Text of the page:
At one point during the Xbox demo, which included two other minor snippets of news – a partnership with News Corp. and a Sesame Street app – Microsoft decided that it was about time to show that you can play music videos on the Xbox… and to make it clear that this was really a music video, we got to see all of it (or at least the audience in the keynote hall did – the livestream cut out at that point because of copyright concerns). 

Maybe the oddest moment of the show, though, was an appearance of the "Tweet Choir." Writing this a good hour after their appearance, I'm still not sure what they were singing about…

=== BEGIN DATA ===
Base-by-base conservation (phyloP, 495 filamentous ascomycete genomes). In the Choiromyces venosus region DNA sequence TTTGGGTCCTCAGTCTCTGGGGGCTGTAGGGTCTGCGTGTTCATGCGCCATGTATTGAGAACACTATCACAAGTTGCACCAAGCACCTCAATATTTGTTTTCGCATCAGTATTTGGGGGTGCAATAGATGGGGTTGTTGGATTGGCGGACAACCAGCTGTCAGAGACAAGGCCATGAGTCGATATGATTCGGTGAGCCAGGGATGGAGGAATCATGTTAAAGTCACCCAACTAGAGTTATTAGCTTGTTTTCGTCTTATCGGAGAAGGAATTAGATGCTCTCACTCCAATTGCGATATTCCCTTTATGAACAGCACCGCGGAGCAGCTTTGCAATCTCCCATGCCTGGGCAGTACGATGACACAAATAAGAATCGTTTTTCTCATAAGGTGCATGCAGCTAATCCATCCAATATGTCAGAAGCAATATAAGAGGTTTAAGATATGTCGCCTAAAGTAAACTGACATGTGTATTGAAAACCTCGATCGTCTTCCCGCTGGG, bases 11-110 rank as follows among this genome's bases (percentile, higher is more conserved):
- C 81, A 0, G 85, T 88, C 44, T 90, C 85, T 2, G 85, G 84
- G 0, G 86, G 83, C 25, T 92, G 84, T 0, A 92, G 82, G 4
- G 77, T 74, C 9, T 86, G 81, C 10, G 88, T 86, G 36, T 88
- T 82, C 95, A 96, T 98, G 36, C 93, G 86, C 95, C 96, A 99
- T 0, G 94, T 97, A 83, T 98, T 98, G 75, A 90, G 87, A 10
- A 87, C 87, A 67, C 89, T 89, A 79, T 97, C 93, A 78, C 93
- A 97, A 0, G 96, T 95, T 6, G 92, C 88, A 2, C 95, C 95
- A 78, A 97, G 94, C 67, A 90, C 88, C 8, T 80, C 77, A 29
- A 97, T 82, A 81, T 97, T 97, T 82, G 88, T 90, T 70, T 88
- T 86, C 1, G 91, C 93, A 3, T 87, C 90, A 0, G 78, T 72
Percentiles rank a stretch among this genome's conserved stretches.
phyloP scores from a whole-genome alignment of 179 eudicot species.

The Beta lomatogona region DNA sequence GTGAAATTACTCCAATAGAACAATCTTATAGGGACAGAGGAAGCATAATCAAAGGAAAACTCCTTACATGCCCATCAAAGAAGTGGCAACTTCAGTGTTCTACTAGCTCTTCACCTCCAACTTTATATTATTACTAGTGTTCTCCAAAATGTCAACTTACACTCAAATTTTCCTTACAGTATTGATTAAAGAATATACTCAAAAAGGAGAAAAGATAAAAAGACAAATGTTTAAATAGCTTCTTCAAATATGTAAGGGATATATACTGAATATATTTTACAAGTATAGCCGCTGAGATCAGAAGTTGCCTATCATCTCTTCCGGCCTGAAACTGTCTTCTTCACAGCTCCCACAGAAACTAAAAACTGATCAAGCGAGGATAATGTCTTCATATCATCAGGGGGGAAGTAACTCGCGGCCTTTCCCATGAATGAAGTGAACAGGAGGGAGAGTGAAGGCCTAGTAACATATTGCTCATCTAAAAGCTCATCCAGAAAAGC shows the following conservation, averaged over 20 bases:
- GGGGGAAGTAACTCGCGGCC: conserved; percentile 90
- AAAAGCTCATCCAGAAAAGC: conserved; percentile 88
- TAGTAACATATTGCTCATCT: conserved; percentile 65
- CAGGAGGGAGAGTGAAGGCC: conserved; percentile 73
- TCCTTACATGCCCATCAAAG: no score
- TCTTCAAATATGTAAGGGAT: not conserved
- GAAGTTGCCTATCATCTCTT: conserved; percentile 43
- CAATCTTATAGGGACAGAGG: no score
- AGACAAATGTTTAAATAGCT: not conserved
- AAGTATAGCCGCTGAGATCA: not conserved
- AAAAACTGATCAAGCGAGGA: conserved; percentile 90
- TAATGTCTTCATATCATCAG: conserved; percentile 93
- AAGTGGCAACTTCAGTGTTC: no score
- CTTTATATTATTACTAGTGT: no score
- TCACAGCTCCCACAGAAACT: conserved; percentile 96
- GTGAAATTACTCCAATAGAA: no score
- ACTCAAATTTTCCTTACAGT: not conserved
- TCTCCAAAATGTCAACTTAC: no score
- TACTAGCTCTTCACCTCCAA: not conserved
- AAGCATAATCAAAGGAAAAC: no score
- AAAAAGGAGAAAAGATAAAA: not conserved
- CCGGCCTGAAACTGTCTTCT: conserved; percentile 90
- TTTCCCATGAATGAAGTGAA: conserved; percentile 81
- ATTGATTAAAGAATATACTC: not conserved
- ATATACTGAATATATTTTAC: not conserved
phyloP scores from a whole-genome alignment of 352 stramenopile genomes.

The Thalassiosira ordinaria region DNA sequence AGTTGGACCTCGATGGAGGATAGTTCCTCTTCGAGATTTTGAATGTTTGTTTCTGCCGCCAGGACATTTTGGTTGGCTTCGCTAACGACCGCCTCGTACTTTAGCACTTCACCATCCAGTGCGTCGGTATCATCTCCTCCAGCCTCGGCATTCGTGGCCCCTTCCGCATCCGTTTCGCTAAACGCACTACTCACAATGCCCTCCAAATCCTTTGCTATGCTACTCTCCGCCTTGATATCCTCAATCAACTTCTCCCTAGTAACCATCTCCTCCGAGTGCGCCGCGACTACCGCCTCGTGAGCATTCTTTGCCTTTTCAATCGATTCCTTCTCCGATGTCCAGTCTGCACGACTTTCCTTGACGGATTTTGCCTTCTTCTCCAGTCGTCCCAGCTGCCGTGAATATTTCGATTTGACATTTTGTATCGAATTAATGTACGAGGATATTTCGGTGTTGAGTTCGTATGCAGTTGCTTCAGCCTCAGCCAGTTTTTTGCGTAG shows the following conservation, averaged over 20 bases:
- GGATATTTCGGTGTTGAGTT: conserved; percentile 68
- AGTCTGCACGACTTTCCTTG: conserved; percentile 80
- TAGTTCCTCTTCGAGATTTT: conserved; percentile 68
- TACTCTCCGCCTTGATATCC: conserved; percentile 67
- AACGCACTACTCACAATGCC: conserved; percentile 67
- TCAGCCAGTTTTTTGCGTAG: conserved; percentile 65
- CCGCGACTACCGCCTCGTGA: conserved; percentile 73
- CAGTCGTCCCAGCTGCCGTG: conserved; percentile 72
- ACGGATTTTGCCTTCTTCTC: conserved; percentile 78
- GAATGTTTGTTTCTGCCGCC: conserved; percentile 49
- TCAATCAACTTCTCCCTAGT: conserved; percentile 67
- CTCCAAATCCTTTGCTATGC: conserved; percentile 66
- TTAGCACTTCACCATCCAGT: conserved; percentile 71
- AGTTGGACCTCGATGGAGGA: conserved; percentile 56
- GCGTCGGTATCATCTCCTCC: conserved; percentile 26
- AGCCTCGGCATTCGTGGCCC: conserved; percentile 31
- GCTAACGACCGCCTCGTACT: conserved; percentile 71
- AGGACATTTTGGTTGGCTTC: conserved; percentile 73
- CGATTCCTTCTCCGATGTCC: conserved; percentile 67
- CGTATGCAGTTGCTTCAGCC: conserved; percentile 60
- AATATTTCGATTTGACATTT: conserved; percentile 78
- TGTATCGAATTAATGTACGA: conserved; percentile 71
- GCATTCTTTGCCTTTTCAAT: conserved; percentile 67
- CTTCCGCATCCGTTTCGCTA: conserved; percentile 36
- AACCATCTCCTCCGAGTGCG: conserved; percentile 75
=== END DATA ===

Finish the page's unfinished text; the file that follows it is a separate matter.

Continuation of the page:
Even Ryan Seacrest seemed to be getting impatient towards the end of the show: "Steve, you know something we don't know yet. What's coming next?" Ballmer's answer: "Windows 8." You can't make this stuff up…



7:49 pm


Microsoft Brings Its SkyDrive Cloud Storage Service to the iPhone

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For quite a while now, SkyDrive, Microsoft's cloud storage service, has sat quietly at the center of the company's Windows Live online services and Windows Phone. Now, however, the company is quickly launching new features for the services. Earlier this week, SkyDrive received a number of major updates, including sharing features for Office documents, an HTML5 uploader and better file management. Today, the SkyDrive team is adding a Windows Phone app and an iPhone client to its feature line-up.

This move clearly shows that Microsoft is not willing to leave the consumer-focused online storage market to startups like Dropbox or Box.net (or Google, for that matter).

SkyDrive for Windows Phone

Skydrive windows phone